It burns again as we try to walk out of the sea, back to the road or some way towards Durankulak. Hunger sets in. No one is in sight. Any towers or buildings we walk past are empty and broken, empty and breaking. New ones being built resound the hammer of workers into new wooden cabins, ones we’ll never stay in or see to fruition. The road makes us gnaw at each other, stirs us into an impending separation – too quickly, even though we’d just left the sea. We could be, if hunger is left to linger, in apocalyptic rage against each other.

But we are driven to the centre of Durankulak which is nothing but two supermarkets (one, wholesale), a workshop and something that looks like a small factory. The restaurant is another 5 km walk, situated at the end of the trek near the Durankulak lake but no one is willing to drive us there nor is the path leading up to it conducive. White dust rises to our face even if we tread heavily and the exhaustion does make us drag our bodies. We meet a dead snake on the path, after which we walk carefully for a good 100 mts and turn around. The supermarket feeds us – fish, cheese, bread, cream, beer, cola and more – a party for two who have returned to non-apocalyptic colour, at least inside their bodies.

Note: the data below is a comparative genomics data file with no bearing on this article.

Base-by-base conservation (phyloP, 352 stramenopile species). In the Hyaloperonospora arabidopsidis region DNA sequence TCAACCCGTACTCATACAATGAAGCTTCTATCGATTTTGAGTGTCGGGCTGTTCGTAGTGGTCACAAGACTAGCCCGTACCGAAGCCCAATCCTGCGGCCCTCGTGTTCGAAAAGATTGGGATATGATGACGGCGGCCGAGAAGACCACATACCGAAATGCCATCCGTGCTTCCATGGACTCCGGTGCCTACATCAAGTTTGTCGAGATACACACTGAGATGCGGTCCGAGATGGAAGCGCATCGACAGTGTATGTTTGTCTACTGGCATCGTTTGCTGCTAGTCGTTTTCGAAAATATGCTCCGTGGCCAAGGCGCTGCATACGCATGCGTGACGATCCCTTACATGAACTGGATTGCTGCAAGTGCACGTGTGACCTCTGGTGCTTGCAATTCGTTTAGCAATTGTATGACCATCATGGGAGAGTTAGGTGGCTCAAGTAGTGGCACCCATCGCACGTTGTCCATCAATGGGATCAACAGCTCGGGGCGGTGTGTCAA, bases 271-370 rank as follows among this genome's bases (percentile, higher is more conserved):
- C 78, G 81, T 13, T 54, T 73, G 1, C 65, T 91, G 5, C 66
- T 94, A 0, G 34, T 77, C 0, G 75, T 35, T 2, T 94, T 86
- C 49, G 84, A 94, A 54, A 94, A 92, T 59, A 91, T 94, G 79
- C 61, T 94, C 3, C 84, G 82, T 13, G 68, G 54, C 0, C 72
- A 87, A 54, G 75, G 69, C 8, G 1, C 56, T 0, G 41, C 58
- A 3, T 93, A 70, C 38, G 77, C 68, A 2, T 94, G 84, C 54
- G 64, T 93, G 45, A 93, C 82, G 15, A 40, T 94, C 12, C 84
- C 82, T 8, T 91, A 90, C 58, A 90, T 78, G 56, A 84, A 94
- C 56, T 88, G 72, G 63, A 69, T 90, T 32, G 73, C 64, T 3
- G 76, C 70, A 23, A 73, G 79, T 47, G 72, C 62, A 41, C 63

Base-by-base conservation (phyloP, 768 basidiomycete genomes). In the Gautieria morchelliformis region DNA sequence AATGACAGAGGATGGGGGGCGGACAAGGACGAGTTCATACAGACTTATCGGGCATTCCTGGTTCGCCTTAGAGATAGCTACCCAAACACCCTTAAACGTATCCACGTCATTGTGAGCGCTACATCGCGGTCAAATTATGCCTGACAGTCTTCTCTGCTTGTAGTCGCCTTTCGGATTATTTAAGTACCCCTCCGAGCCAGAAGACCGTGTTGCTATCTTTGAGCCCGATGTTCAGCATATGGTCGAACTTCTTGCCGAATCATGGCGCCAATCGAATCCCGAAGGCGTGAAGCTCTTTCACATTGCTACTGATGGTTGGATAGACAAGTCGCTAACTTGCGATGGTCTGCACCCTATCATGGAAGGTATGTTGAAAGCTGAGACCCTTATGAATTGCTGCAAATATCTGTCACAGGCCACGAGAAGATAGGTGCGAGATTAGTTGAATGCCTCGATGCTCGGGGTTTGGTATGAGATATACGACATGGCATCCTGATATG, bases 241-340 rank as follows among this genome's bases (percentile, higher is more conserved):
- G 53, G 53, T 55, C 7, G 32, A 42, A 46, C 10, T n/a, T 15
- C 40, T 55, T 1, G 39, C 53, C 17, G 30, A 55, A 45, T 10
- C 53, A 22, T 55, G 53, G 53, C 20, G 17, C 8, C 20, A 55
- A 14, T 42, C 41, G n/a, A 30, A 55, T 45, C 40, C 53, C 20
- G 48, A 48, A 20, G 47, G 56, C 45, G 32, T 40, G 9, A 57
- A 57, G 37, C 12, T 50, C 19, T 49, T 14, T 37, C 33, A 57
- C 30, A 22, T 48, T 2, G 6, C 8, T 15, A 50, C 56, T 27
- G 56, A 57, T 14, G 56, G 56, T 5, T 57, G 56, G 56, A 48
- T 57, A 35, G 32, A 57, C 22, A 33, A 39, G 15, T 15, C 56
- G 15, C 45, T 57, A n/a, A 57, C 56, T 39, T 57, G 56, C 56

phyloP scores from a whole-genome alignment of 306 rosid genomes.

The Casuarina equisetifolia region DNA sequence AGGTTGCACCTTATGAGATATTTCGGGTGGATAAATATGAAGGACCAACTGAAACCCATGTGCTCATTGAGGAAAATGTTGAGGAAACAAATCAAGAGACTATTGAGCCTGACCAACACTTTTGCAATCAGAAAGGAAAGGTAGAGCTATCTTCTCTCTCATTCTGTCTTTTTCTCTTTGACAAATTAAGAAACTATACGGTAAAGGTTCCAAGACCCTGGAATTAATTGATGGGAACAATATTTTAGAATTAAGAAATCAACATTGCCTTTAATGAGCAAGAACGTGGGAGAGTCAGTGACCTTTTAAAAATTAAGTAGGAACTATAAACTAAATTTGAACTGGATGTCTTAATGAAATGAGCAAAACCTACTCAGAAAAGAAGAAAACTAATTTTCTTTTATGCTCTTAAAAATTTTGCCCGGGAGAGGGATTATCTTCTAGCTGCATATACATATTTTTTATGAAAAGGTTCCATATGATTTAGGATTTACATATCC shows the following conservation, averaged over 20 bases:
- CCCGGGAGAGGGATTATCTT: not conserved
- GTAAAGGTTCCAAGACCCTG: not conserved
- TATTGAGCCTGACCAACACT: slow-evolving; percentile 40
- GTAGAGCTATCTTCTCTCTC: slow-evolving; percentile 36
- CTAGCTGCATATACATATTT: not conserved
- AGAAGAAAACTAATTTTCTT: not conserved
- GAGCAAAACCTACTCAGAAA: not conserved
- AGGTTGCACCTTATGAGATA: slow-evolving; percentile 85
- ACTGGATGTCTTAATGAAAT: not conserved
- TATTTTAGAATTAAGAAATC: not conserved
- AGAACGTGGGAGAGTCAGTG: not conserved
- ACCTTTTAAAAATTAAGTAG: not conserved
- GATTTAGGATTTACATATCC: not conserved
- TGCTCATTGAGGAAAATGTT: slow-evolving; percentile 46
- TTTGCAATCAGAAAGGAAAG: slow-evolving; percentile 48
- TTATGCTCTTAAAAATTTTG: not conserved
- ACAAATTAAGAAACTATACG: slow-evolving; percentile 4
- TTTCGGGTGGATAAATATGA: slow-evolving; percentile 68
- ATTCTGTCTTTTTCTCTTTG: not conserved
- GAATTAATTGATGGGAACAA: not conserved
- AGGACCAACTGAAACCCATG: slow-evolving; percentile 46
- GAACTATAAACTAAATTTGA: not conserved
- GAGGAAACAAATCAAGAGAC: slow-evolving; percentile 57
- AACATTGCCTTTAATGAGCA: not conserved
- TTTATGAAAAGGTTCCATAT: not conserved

Once done, we decide to return, abandoning the desire to see the lake. For lack of a pedestrian path, we walk in a single file on the corner of the road, first on the left side of it and then on the right. Vehicles passing us now and then decline our request for a ride. Though the 8km walk back starts with our lazy, suddenly full bodies complaining about their predicament, we pick up pace or pick up mind. We shift to walking in the centre of the road or running, walking barefoot now, with some regional song stirring thoughts of our own homelands, stirring conversation and affection towards each other. It seems that, like at the sea, the impending demise of the sun for the day, eliminated our vulnerabilities by merely catching us both at the same vulnerabilities. I’ve tied my slippers to my partner’s backpack but he’s worn his on his hands, clapping them together and dancing now and then, prancing from one side to the other, of the road.